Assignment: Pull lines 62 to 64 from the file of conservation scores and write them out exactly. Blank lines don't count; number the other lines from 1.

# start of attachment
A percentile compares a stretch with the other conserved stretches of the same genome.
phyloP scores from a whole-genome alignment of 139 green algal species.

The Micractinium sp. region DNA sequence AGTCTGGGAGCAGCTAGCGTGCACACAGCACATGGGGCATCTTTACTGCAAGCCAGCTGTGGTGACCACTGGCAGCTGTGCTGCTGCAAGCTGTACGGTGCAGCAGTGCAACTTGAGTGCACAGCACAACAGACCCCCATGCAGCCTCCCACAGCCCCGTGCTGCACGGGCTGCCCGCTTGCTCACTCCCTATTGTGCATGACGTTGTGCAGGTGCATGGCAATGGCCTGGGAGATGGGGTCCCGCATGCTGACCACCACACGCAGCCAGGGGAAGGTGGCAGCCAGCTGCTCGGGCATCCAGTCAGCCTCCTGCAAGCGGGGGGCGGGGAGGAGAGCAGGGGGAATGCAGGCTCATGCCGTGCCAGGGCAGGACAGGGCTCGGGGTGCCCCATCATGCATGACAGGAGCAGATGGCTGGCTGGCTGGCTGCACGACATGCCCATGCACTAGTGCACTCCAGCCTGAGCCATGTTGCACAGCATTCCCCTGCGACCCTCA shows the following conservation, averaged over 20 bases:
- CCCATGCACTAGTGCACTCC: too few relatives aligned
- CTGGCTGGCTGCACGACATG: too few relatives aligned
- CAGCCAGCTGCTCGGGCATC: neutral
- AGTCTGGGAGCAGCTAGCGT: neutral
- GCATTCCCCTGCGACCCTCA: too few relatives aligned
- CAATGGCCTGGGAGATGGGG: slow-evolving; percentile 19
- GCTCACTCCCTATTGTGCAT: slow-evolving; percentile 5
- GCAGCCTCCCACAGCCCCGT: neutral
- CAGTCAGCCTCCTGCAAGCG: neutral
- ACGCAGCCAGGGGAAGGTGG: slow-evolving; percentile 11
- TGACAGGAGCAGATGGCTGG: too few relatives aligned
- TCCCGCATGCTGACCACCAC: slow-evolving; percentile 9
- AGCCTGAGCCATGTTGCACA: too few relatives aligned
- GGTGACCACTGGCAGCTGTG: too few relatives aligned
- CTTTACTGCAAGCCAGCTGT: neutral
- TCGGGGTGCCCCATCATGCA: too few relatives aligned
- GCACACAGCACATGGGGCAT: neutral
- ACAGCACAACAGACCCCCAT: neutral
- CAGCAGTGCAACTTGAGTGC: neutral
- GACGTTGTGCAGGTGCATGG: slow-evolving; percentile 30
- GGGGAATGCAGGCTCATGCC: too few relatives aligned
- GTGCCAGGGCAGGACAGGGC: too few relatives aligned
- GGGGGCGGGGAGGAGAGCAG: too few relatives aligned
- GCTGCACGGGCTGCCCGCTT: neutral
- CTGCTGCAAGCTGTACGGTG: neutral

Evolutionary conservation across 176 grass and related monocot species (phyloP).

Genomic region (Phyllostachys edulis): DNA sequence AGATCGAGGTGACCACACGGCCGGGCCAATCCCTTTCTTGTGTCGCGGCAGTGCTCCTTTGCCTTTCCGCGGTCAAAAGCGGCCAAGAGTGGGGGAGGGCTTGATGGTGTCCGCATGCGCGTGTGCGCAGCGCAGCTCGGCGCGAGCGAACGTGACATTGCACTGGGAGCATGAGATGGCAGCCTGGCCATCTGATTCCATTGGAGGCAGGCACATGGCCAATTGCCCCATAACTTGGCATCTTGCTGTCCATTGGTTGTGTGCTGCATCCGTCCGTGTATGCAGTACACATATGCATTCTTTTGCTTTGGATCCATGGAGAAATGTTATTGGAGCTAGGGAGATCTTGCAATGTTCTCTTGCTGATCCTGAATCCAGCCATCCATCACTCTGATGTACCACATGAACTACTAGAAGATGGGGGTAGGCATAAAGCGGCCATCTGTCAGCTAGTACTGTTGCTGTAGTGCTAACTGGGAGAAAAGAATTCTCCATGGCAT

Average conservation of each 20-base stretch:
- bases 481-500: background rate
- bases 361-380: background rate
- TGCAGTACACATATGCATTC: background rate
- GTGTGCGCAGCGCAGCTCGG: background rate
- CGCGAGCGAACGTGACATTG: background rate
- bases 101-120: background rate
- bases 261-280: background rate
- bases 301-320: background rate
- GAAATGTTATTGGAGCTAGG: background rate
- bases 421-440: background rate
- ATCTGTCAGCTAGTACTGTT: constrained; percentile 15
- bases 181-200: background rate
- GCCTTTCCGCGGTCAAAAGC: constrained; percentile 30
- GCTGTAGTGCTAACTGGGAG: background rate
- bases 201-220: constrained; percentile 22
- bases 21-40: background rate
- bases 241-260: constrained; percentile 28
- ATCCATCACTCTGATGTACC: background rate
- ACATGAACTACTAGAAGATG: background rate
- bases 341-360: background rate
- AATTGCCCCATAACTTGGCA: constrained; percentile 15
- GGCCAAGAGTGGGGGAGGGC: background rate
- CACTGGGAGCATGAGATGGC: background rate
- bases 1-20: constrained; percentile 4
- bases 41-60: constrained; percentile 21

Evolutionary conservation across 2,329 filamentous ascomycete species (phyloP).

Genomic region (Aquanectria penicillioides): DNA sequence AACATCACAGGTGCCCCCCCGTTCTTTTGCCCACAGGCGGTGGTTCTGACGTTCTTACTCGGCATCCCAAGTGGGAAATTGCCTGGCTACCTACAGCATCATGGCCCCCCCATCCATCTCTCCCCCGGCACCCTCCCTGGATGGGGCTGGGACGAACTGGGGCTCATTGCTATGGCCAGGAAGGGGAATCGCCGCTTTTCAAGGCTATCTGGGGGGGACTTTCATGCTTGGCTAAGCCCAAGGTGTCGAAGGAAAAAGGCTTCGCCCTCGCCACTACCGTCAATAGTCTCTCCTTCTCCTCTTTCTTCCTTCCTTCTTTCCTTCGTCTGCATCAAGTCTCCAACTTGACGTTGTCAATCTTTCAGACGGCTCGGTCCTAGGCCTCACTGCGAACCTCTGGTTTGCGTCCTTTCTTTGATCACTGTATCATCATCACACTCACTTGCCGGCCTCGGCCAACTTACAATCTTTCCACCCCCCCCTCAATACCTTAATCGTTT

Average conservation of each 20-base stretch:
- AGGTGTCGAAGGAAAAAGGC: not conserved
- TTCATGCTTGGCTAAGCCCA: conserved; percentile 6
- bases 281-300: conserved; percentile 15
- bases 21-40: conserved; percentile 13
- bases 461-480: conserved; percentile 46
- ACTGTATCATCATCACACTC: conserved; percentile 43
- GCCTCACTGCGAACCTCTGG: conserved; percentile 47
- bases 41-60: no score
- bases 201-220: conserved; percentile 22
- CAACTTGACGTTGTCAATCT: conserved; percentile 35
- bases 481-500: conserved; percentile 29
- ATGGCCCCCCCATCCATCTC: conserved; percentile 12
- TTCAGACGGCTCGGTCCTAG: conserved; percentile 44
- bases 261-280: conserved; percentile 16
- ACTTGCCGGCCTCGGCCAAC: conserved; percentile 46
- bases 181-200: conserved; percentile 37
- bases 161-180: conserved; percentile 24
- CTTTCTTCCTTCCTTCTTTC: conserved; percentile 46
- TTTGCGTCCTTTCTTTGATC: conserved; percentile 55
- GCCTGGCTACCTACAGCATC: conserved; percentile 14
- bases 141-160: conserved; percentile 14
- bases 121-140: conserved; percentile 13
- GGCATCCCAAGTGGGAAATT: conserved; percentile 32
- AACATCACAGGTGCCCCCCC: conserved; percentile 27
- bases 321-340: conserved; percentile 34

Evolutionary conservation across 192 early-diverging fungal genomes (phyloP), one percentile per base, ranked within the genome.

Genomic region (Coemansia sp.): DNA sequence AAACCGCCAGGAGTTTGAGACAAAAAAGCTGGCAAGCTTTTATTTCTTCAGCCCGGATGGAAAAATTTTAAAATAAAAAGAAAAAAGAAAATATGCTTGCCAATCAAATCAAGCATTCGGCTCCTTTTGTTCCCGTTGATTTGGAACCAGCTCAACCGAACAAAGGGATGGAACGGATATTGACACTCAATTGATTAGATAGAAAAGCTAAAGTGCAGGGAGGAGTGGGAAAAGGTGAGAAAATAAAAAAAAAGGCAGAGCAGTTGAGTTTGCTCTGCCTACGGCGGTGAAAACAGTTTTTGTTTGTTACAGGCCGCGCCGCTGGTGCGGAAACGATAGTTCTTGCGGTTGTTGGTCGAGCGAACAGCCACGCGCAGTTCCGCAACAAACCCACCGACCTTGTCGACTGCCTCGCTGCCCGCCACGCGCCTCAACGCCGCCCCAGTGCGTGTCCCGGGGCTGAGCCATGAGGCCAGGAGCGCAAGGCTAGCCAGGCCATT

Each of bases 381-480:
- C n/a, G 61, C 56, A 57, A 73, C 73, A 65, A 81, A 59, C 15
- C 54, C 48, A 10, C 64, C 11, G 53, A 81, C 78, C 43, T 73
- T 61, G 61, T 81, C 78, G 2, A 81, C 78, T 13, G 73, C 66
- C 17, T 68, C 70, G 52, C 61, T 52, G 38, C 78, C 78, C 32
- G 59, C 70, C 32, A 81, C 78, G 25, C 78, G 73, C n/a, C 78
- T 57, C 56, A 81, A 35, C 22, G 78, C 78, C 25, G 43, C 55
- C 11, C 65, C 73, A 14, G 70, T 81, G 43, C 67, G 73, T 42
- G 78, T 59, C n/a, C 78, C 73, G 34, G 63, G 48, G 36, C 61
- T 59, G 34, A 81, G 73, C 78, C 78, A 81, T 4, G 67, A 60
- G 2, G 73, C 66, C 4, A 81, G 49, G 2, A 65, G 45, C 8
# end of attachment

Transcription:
- bases 281-300: conserved; percentile 15
- bases 21-40: conserved; percentile 13
- bases 461-480: conserved; percentile 46